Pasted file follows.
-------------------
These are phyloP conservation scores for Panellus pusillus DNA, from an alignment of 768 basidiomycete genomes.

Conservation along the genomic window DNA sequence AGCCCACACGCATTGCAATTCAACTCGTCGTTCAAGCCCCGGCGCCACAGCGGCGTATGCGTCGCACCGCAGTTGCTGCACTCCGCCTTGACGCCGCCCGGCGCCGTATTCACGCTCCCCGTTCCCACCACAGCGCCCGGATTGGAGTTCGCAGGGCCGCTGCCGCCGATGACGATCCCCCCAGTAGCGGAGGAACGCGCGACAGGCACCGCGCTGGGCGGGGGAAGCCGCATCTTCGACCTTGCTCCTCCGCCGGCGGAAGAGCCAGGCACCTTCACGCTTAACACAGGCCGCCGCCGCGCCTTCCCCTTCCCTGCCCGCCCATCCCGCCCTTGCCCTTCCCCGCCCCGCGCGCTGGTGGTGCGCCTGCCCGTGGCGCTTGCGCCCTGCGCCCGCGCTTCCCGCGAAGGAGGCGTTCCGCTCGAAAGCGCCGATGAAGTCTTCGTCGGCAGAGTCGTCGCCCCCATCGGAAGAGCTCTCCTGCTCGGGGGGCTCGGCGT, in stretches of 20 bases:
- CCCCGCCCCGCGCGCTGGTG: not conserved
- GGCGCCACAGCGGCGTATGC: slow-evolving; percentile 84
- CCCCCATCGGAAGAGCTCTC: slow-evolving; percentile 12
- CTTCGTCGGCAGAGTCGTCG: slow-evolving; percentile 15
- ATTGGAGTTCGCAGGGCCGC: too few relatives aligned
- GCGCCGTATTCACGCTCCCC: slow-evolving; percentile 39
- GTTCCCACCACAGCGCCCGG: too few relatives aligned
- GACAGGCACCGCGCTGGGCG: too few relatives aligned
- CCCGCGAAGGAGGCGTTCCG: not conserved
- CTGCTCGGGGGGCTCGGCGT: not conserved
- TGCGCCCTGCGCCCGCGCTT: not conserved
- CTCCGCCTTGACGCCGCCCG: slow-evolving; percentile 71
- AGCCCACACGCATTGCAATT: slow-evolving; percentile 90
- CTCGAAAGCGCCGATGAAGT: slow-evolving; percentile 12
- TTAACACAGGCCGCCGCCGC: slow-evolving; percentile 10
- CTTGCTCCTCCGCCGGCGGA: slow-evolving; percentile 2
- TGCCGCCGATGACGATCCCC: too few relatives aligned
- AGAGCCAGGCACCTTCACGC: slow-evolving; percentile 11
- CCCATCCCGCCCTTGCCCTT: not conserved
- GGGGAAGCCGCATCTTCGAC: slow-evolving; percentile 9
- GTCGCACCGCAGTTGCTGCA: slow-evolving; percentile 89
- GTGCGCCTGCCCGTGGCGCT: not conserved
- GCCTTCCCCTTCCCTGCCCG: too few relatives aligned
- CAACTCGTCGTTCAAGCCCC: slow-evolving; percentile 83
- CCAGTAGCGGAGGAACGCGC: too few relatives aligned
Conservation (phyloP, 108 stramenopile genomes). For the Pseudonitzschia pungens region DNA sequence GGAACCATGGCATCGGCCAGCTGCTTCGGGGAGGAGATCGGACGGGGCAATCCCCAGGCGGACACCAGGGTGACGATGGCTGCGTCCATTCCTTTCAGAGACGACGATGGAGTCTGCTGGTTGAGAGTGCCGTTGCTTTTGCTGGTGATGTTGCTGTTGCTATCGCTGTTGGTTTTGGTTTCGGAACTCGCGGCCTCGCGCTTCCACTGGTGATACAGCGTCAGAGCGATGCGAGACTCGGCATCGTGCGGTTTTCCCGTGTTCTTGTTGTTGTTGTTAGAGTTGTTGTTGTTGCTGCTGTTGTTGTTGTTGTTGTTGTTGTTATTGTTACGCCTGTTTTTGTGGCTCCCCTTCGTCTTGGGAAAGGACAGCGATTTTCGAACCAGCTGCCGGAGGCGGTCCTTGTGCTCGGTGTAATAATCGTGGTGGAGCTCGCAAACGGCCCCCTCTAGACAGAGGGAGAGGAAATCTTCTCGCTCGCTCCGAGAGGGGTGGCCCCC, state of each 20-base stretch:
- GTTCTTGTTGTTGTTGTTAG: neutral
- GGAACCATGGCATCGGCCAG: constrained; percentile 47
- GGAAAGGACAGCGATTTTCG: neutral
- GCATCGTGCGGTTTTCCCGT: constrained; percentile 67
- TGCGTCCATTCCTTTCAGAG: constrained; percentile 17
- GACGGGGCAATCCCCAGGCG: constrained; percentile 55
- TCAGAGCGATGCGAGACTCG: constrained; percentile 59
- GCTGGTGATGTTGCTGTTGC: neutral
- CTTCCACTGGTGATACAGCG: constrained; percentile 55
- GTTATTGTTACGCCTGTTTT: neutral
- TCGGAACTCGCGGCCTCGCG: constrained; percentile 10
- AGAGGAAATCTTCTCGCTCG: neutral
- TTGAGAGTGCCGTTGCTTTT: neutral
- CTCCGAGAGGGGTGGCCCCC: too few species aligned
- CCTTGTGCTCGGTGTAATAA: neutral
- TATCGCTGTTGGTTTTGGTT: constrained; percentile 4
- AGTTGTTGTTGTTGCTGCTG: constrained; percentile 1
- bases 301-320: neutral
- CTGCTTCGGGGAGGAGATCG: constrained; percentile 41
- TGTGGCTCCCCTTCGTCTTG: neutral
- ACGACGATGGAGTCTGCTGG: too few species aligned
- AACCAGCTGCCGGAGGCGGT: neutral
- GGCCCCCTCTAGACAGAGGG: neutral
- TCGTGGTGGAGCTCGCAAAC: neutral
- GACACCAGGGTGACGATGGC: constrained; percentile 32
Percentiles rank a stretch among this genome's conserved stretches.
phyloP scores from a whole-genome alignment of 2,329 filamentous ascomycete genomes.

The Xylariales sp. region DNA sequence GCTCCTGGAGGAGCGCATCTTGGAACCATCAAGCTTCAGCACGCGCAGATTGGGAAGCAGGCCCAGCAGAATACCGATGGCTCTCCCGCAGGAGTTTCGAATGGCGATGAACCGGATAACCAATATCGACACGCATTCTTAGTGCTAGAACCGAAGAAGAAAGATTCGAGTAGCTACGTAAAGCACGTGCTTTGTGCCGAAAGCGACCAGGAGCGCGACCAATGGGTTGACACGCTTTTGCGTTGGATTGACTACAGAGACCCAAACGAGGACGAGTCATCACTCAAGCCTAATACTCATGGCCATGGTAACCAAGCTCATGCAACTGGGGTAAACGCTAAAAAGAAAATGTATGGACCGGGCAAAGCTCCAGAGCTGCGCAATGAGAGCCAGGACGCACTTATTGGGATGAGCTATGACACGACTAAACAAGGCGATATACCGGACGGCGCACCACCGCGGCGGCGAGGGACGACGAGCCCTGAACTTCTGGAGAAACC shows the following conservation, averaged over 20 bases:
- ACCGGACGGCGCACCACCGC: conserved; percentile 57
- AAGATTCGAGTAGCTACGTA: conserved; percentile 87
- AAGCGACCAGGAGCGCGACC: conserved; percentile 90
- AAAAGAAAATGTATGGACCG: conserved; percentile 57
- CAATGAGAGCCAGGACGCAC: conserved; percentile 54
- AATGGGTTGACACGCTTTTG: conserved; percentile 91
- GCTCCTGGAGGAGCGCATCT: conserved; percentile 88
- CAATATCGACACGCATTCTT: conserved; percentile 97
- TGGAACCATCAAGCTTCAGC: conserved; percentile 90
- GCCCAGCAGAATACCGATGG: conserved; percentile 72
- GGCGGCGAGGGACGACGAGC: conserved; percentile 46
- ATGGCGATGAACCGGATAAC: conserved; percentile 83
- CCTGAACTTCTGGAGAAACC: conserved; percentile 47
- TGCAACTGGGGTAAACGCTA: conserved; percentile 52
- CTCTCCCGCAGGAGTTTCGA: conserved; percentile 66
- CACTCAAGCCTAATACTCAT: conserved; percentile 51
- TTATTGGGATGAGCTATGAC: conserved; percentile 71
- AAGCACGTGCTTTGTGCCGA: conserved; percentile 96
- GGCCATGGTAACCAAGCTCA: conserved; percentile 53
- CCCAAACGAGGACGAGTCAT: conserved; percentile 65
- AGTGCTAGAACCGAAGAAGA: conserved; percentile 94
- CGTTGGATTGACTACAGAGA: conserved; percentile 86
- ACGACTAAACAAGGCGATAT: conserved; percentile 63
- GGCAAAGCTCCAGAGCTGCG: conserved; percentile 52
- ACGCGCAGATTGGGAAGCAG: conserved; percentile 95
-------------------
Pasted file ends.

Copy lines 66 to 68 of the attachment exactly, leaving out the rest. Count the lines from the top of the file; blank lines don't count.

- GCCCAGCAGAATACCGATGG: conserved; percentile 72
- GGCGGCGAGGGACGACGAGC: conserved; percentile 46
- ATGGCGATGAACCGGATAAC: conserved; percentile 83